For example you could turn off the php setting "magic_quotes_gpc" with this line in .htaccess:

php_value magic_quotes_gpc on

With PHP running as CGI/phpsuexec, manipulating the PHP settings is still possible however it can not be done with .htaccess. Using .htaccess with php_value entries within it will cause a 500 internal server error when attempting to access the scripts. This is because php is no longer running as an apache module and apache will not handle those directives any longer.

All php values should be removed from your .htaccess files to avoid the 500 internal server error. Creating a php.ini file to manipulate the php settings will solve this issue.

3. About php.ini
What is a php.ini file and how do I go about making one?
The php.ini file is a configuration file that the server looks at to see what options have been turned on, off or set to a number different from the defaults that we have set for the server. While the name may seem advanced to those unfamiliar with it, it's simply a text file with the name php.ini

To create a php.ini file, just open up a text editor, add in the lines you need and save the file. You can name the file whatever you wish when saving. Once done, upload the file to the directory where your script is located and then rename it to php.ini

For example you can turn off the php setting "magic_quotes_gpc" with this line in php.ini:

magic_quotes_gpc = no

4. Troubleshooting
HELP! My php script doesn't work or I have an error message.

1. Check that the php script that you are attempting to execute has permissions of no more than 755 - 644 will work just fine normally, this is not something that will need to be changed in most cases.

2. Check that the directory permissions that the script resides within is set to a maximum of 755. This also includes directories that the script would need to have access to also.

3. Check that you do not have a .htaccess file with php_values within it. They will cause a 500 Internal server error, when attempting to execute the script.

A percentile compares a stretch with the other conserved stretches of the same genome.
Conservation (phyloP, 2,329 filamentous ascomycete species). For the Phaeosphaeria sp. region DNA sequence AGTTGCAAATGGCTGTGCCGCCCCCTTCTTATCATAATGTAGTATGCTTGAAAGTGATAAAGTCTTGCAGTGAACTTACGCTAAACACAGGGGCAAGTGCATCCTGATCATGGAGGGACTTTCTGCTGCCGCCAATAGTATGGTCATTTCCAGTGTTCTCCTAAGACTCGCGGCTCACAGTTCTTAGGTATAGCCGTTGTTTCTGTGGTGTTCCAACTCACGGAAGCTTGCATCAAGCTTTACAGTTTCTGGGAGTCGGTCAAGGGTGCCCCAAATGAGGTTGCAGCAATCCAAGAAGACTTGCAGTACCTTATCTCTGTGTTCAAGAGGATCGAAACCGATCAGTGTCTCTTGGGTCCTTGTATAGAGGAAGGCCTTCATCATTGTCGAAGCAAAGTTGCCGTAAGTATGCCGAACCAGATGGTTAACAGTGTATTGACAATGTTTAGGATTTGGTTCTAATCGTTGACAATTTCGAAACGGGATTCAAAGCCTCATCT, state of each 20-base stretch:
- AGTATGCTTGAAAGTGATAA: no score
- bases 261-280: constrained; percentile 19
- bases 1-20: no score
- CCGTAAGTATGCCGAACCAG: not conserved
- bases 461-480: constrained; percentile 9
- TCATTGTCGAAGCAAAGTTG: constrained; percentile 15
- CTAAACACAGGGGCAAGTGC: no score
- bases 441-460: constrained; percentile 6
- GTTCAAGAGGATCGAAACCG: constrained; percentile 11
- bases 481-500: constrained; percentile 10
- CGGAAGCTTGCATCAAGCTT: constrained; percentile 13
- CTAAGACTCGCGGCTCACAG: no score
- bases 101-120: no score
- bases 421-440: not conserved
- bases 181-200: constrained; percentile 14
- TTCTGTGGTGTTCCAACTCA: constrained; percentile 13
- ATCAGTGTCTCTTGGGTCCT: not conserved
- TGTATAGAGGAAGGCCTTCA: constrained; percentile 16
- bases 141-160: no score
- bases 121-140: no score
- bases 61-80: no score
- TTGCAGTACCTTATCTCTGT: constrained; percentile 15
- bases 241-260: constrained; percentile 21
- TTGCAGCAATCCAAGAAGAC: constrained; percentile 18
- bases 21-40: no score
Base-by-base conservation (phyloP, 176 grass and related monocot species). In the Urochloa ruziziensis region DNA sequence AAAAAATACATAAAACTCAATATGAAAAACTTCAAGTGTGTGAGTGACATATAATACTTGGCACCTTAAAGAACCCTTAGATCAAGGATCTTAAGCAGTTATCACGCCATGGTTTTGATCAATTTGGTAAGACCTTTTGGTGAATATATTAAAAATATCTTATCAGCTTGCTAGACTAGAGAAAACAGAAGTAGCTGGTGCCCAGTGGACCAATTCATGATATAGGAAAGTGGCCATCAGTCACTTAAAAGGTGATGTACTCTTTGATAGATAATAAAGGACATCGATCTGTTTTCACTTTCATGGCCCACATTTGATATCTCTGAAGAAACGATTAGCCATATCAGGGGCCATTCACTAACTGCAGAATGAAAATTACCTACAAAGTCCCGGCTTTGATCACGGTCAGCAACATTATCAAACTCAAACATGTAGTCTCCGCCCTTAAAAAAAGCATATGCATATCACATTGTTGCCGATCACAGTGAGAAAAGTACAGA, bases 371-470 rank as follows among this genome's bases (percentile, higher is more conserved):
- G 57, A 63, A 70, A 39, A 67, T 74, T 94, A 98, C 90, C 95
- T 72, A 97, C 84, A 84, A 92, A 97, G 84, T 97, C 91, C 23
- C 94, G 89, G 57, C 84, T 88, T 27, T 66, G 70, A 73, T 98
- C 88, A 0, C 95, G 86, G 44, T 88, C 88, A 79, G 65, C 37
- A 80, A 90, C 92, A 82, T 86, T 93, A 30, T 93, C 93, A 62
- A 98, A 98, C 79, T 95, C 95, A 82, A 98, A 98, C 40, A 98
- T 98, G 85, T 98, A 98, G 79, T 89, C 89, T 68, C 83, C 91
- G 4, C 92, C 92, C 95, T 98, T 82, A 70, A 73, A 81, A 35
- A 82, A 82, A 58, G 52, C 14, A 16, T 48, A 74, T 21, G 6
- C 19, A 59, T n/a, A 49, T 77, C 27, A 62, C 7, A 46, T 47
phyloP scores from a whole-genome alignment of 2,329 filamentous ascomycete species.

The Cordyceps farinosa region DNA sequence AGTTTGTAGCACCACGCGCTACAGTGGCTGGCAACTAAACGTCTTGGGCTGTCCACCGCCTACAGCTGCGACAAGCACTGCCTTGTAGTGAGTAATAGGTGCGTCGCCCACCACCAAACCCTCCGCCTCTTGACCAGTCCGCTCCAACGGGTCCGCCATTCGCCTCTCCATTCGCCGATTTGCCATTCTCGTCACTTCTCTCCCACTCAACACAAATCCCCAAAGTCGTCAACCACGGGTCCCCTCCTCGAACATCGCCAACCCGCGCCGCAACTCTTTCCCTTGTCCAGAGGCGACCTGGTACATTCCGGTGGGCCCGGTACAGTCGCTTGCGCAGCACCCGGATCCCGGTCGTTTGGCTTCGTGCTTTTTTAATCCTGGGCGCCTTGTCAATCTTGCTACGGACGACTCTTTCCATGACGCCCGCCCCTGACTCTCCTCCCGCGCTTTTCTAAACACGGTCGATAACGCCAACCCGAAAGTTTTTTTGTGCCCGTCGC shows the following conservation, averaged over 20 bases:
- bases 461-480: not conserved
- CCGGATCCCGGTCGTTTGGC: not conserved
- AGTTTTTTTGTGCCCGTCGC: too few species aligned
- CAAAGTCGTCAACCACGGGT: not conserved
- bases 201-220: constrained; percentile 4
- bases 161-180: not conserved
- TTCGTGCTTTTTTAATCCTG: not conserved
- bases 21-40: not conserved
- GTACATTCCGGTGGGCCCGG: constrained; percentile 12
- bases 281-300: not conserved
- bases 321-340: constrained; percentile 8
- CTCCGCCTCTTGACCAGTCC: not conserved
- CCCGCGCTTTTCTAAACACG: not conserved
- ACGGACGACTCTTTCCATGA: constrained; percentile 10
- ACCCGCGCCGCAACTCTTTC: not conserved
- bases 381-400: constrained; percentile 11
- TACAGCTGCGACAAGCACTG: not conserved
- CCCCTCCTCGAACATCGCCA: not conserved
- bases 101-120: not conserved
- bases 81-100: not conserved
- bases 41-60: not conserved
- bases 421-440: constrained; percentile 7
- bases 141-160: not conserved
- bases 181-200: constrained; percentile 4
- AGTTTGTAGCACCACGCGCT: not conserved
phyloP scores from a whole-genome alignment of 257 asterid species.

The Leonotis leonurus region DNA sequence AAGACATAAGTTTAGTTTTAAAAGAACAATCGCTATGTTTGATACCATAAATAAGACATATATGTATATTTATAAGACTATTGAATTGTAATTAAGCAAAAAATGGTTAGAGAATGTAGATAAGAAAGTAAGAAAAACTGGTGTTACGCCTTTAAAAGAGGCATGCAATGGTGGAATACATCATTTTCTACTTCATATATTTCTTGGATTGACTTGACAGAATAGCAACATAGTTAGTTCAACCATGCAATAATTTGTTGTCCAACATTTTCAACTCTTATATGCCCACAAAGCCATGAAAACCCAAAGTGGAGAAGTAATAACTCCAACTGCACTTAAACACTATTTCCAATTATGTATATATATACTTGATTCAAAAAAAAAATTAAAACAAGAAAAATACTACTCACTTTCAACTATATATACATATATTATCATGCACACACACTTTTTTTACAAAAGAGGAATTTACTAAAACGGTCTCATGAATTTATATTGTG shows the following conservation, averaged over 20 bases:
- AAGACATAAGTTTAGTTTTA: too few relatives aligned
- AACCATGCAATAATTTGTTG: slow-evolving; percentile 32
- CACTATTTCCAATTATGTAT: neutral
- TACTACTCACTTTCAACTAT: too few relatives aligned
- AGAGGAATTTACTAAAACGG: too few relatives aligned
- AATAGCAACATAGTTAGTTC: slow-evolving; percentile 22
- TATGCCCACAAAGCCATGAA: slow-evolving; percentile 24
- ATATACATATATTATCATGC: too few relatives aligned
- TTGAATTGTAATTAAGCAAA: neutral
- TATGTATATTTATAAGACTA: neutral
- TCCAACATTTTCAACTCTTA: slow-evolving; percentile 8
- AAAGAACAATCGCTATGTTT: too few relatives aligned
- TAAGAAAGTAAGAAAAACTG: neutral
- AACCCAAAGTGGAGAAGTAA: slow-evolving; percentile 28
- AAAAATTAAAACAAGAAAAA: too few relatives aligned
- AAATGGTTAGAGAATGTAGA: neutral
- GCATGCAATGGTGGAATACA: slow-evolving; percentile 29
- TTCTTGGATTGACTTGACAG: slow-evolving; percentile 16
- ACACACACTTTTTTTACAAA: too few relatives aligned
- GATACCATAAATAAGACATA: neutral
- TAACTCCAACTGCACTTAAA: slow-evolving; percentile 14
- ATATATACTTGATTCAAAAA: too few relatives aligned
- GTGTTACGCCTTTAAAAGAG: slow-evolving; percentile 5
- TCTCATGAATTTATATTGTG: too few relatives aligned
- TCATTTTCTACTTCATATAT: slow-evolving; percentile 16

The php_values will need to be removed from your .htaccess file and a php.ini put in its place, containing the php directives as explained above.

Original link

Requested and Answered by Carnuke on 2006/4/21 12:31:03 (13985 reads) 1 Comment(s) Print Q&A Send Q&A

The comments are owned by the author. We aren't responsible for their content.
I don't think the following is correct.

Quote:

To create a php.ini file, just open up a text editor, add in the lines you need and save the file. You can name the file whatever you wish when saving. Once done, upload the file to the directory where your script is located and then rename it to php.ini


I ran a phpinfo() on a shared server that was running phpsuexec, and saved the settings. Then added a (small) 3 line php.ini in the web root path of the site, and ran the phpinfo() again, and saved that output.

Compared the two reports, and there were many php settings that were different, not just the 3 that had been changed.

See http://www.washington.edu/computing/web/publishing/php-ini.html , a good article, and a comment from it ..

Quote:

A php.ini file that you write must overwrite every setting in the UW's global php.ini file to achieve full functionality


Of course, how the server is setup may be a factor.
Published: 2007/7/18 2:17 • Updated: 2007/7/18 2:17